Knowing that a major restoration project was due to begin, early 2021 seemed like an ideal opportunity to plan a visual diary. The idea was to record the existing landscape and observe the changes as they occurred over the months of preparation, the work itself right through to completion and the eventual changes to the lower River Otter valley and estuary.
Rather than a simple photographic exercise, I wanted to reflect the varied changes to the landscape in a more subjective way through a series of line and wash sketches, often created on site to capture the context and atmosphere of the area.
To achieve the necessary coastal and river protection, some unpopular and drastic decisions had to be made – felling long standing trees, closing and re-routing existing footpaths, piling for foundations of the new South Farm Road and construction of a bridge to enable flood water to pass harmlessly across the flood plain. All of these works were of course likely to be exposed to flooding issues throughout the duration of the project.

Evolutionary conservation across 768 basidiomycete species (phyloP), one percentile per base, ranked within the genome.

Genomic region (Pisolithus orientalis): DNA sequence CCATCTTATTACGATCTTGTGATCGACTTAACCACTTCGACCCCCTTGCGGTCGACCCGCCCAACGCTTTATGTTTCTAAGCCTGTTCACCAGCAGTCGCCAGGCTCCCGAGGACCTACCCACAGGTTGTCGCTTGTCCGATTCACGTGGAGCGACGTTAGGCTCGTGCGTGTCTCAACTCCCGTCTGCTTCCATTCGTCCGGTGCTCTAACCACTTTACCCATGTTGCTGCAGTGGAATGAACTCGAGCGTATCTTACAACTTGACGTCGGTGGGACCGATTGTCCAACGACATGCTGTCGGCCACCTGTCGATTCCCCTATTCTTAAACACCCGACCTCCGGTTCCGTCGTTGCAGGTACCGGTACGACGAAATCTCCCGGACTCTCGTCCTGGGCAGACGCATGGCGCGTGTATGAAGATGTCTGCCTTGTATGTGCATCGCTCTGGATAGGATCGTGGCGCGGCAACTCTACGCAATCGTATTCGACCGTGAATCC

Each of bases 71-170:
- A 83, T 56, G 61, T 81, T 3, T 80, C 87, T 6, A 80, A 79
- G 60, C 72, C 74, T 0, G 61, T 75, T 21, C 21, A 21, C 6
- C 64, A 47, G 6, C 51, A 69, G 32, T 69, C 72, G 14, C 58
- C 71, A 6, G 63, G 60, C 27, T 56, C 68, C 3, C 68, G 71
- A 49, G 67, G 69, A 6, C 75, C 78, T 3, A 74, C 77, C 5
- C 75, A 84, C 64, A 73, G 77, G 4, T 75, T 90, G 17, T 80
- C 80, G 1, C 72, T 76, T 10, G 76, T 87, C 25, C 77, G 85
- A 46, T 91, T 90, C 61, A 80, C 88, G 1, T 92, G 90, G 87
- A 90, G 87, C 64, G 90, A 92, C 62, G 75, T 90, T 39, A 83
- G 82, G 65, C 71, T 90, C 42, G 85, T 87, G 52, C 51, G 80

Much of this activity has been covered by the drawings and will form a permanent record with around a hundred in the series spread over the length of the project.
As the work draws to a conclusion, I intend to keep the series updated as new hedging, shrubs and grasses takes root, 24,000 newly planted trees start to grow and importantly birds and other wildlife regenerate the area.
For their help and support I would like to thank the following:
Kier, The Environment Agency, Clinton Devon Estates, East Devon Pebblebed Heaths Trust and Fairlynch Museum.
Budleigh Salterton Artist